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Encouraging response rates to a dual-targeted regimen in patients with recurrent or refractory malignant brain tumors with BRAF V600E mutations were reported in 2021, representing a new potential targeted therapy strategy against glioblastoma.
For more than 20 years, investigators have tried numerous targeted therapy strategies against glioblastoma (GBM) that have fallen frustratingly short in establishing clinical benefit.1 That changed in November 2021 when an international team of investigators reported encouraging response rates to a dual-targeted regimen in patients with recurrent or refractory malignant brain tumors with BRAF V600E mutations.2
The combination of dabrafenib (Tafinlar), a BRAF inhibitor, and trametinib (Mekinist), a MEK inhibitor, demonstrated an objective response rate (ORR) of 33% (95% CI, 20%-49%) in patients with BRAF V600E–mutant high-grade gliomas, many of whom had GBM, according to interim data from the phase 2 Rare Oncology Agnostic Research (ROAR) trial (NCT02034110) published in Lancet Oncology.2
The findings represent the first time a targeted therapy has shown efficacy against GBM in a clinical trial, according to lead study author Patrick Y. Wen, MD, director of the Center for Neuro-Oncology at Dana-Farber Cancer Institute and a professor of neurology at Harvard Medical School, both in Boston, Massachusetts. Wen said the activity observed in the study is an encouraging sign that other targeted therapies may be effective against GBM, an aggressive malignancy that is the most prevalent primary brain cancer in adults.3-5
The prospect of a targeted therapy regimen for a subset of patients with malignant brain tumors comes at time when the molecular underpinnings of these diverse and challenging cancers are increasingly recognized. In 2021, the World Health Organization (WHO) published its sixth version of international standards for classifying tumors of the brain and spinal cord. Although histology and immunohistochemistry analyses remain central to tumor diagnosis, multiple molecular parameters have been incorporated into the WHO guidelines for more precise identification. A prominent example is the classification of adult diffuse glioma subtypes including GBM by the presence or absence of an IDH1/2 mutation.6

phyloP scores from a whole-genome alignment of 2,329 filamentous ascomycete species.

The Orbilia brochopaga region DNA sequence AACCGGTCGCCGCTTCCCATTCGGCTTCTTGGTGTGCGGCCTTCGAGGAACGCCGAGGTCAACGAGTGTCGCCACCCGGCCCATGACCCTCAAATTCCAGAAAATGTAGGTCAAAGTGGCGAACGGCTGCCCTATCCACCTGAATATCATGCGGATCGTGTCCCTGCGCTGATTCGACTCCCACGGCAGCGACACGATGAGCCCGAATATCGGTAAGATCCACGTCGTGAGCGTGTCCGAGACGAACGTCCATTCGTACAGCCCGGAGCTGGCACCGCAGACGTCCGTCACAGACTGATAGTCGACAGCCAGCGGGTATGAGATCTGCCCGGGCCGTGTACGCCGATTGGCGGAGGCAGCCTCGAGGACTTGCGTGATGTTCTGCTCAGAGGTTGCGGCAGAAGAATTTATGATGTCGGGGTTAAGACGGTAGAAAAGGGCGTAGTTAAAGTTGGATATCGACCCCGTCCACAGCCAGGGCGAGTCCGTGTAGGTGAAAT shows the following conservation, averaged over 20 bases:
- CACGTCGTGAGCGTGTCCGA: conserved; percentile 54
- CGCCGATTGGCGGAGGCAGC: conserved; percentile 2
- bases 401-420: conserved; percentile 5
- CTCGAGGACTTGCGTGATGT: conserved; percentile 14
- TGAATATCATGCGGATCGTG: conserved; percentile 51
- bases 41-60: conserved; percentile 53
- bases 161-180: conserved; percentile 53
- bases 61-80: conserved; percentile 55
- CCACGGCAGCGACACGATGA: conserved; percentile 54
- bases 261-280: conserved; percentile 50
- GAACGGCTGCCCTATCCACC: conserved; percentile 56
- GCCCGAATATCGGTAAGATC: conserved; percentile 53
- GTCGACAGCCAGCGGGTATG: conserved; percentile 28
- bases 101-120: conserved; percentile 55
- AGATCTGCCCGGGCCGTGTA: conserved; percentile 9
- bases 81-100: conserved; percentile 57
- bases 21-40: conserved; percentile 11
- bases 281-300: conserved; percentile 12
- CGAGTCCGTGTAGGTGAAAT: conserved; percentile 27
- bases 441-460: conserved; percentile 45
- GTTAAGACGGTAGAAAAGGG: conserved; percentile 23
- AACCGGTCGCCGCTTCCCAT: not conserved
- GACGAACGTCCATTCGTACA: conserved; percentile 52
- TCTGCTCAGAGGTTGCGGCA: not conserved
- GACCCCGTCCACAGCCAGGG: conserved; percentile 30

Molecular testing also is gaining ground in clinical decision-making for a spectrum of brain cancers. National Comprehensive Cancer Network (NCCN) guidelines recommend integrated histopathological and molecular profiling for all gliomas, with data for a menu of molecular alterations considered noteworthy in a pathology workup (FIGURE7).
Although investigators have explored many novel options, the frontline standard of care for GBM treatment remains surgical resection followed by radiotherapy and temozolomide. For recurrent disease, NCCN guidelines include protocols involving cytotoxic drugs, bevacizumab (Avastin), and regorafenib (Stivarga).7
The FDA has approved bevacizumab, a VEGF inhibitor, for recurrent glioblastoma based on progression-free survival (PFS) and response data.1,8 Regorafenib, which inhibits VEGF receptors and other kinases, demonstrated a benefit in median overall survival (OS) compared with lomustine (7.4 months vs 5.6 months; HR, 0.50; 95% CI, 0.33-0.75; P = .0009) in the phase 2 REGOMA trial (NCT02926222). However, the response rate with lomustine was lower than in other clinical trials, prompting some experts to question whether the study provides sufficient evidence of its efficacy against GBM.7,9
Overall, drug development efforts to expand FDA-approved treatment options with targeted agents have not succeeded despite a plethora of clinical trials. During a 20-year period ending in April 2020, there were 257 phase 1/2 through phase 3 studies that tested targeted regimens, according to an in-depth analysis by French investigators. Most of these studies (70%) were phase 2 trials. Only 12 of 37 studies with comparative data showed an improvement with a novel therapy, mostly in PFS.1
Cruz Da Silva et al cited 3 key factors that contribute to targeted therapy failures against GBM: (1) the impossibility of performing a full surgical resection, (2) difficulty designing drugs that cross the blood-brain barrier, and (3) intratumoral molecular heterogeneity. Additionally, GBM is a comparatively rare cancer and clinical trial enrollment remains too low.1